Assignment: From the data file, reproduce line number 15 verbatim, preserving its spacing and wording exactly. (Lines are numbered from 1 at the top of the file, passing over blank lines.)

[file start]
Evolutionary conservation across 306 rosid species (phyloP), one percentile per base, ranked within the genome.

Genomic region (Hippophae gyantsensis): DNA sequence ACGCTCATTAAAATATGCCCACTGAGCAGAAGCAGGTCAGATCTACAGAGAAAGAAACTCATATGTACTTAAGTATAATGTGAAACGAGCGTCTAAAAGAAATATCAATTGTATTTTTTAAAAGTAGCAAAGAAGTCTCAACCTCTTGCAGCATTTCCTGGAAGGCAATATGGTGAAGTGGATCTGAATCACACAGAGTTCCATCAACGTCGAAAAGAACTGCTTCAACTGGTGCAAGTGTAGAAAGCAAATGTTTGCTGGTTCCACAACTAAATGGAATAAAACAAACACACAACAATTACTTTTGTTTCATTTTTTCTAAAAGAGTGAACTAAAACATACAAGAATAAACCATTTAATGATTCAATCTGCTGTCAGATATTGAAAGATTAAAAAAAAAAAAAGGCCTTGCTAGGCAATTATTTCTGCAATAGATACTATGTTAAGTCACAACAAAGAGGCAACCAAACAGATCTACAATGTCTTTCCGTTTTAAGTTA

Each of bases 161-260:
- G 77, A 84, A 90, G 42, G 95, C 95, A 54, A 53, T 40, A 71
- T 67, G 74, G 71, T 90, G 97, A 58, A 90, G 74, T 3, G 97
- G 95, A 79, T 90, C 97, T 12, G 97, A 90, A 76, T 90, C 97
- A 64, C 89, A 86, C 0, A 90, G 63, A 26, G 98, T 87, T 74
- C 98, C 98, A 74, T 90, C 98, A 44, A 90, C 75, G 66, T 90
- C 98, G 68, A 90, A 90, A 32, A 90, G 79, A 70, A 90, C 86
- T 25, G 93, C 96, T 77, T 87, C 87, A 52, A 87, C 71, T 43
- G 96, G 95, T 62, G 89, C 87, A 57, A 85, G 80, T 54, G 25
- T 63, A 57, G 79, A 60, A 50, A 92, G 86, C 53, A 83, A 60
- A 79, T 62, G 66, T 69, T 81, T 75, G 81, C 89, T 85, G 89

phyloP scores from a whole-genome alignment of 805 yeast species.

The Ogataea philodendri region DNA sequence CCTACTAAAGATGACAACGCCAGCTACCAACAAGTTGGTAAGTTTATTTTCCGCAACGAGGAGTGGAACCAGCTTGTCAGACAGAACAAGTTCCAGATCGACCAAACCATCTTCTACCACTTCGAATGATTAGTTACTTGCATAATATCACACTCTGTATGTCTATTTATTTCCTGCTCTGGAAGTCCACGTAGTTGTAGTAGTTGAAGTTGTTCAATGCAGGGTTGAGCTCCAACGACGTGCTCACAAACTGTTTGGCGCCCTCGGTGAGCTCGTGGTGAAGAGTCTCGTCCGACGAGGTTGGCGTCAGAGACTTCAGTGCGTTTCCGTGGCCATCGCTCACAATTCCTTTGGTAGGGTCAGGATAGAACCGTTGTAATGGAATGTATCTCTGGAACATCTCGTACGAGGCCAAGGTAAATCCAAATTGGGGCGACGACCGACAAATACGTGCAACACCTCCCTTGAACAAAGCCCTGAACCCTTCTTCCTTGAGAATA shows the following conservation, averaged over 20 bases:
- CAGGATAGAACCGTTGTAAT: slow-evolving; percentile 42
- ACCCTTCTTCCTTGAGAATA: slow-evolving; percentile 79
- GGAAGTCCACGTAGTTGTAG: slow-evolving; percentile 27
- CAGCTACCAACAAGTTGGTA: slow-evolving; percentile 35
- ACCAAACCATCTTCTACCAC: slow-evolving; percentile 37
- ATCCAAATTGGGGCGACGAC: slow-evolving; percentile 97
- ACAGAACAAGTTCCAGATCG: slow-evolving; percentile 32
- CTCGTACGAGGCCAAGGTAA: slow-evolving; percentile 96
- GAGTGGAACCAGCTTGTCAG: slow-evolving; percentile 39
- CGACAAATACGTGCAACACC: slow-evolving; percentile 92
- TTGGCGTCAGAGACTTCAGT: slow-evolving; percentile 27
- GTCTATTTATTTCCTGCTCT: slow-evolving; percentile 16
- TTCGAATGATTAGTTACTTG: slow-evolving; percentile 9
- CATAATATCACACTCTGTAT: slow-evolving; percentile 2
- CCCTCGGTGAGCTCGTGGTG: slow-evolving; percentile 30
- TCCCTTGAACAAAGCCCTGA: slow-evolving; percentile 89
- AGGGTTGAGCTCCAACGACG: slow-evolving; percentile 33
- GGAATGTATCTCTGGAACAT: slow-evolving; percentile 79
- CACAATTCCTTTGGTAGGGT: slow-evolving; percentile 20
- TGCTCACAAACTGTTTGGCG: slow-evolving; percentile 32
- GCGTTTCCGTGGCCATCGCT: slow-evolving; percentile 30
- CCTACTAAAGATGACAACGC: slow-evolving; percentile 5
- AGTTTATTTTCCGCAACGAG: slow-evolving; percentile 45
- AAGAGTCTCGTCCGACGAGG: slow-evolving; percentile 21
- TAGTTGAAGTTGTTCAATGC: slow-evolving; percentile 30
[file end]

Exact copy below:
The Ogataea philodendri region DNA sequence CCTACTAAAGATGACAACGCCAGCTACCAACAAGTTGGTAAGTTTATTTTCCGCAACGAGGAGTGGAACCAGCTTGTCAGACAGAACAAGTTCCAGATCGACCAAACCATCTTCTACCACTTCGAATGATTAGTTACTTGCATAATATCACACTCTGTATGTCTATTTATTTCCTGCTCTGGAAGTCCACGTAGTTGTAGTAGTTGAAGTTGTTCAATGCAGGGTTGAGCTCCAACGACGTGCTCACAAACTGTTTGGCGCCCTCGGTGAGCTCGTGGTGAAGAGTCTCGTCCGACGAGGTTGGCGTCAGAGACTTCAGTGCGTTTCCGTGGCCATCGCTCACAATTCCTTTGGTAGGGTCAGGATAGAACCGTTGTAATGGAATGTATCTCTGGAACATCTCGTACGAGGCCAAGGTAAATCCAAATTGGGGCGACGACCGACAAATACGTGCAACACCTCCCTTGAACAAAGCCCTGAACCCTTCTTCCTTGAGAATA shows the following conservation, averaged over 20 bases: